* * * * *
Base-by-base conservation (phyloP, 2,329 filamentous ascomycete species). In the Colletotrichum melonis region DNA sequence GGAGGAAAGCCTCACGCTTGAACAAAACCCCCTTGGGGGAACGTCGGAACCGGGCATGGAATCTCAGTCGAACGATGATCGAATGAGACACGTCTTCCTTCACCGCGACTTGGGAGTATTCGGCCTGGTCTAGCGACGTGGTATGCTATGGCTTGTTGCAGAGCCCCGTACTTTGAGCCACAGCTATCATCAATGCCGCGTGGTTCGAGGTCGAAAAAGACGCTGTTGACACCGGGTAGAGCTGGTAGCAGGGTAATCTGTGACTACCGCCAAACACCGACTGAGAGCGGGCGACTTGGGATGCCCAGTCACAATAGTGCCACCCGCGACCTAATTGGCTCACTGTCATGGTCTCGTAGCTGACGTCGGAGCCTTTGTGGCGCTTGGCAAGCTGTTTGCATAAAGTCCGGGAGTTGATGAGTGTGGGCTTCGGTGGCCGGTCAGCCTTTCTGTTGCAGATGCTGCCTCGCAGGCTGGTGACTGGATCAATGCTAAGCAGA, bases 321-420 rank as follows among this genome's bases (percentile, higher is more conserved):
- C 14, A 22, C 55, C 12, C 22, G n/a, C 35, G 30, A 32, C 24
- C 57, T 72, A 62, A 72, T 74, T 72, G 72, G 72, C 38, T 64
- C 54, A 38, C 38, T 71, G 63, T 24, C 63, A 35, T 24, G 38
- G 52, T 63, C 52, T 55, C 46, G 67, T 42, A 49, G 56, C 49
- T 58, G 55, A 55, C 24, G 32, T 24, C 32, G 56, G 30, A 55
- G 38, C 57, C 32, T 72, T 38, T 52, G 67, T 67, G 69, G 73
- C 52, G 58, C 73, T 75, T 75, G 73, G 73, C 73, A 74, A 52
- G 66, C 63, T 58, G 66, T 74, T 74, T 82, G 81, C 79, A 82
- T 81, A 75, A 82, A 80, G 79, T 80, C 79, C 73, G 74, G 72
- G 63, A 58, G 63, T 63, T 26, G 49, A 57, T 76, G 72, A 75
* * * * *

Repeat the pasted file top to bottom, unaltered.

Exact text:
Base-by-base conservation (phyloP, 2,329 filamentous ascomycete species). In the Colletotrichum melonis region DNA sequence GGAGGAAAGCCTCACGCTTGAACAAAACCCCCTTGGGGGAACGTCGGAACCGGGCATGGAATCTCAGTCGAACGATGATCGAATGAGACACGTCTTCCTTCACCGCGACTTGGGAGTATTCGGCCTGGTCTAGCGACGTGGTATGCTATGGCTTGTTGCAGAGCCCCGTACTTTGAGCCACAGCTATCATCAATGCCGCGTGGTTCGAGGTCGAAAAAGACGCTGTTGACACCGGGTAGAGCTGGTAGCAGGGTAATCTGTGACTACCGCCAAACACCGACTGAGAGCGGGCGACTTGGGATGCCCAGTCACAATAGTGCCACCCGCGACCTAATTGGCTCACTGTCATGGTCTCGTAGCTGACGTCGGAGCCTTTGTGGCGCTTGGCAAGCTGTTTGCATAAAGTCCGGGAGTTGATGAGTGTGGGCTTCGGTGGCCGGTCAGCCTTTCTGTTGCAGATGCTGCCTCGCAGGCTGGTGACTGGATCAATGCTAAGCAGA, bases 321-420 rank as follows among this genome's bases (percentile, higher is more conserved):
- C 14, A 22, C 55, C 12, C 22, G n/a, C 35, G 30, A 32, C 24
- C 57, T 72, A 62, A 72, T 74, T 72, G 72, G 72, C 38, T 64
- C 54, A 38, C 38, T 71, G 63, T 24, C 63, A 35, T 24, G 38
- G 52, T 63, C 52, T 55, C 46, G 67, T 42, A 49, G 56, C 49
- T 58, G 55, A 55, C 24, G 32, T 24, C 32, G 56, G 30, A 55
- G 38, C 57, C 32, T 72, T 38, T 52, G 67, T 67, G 69, G 73
- C 52, G 58, C 73, T 75, T 75, G 73, G 73, C 73, A 74, A 52
- G 66, C 63, T 58, G 66, T 74, T 74, T 82, G 81, C 79, A 82
- T 81, A 75, A 82, A 80, G 79, T 80, C 79, C 73, G 74, G 72
- G 63, A 58, G 63, T 63, T 26, G 49, A 57, T 76, G 72, A 75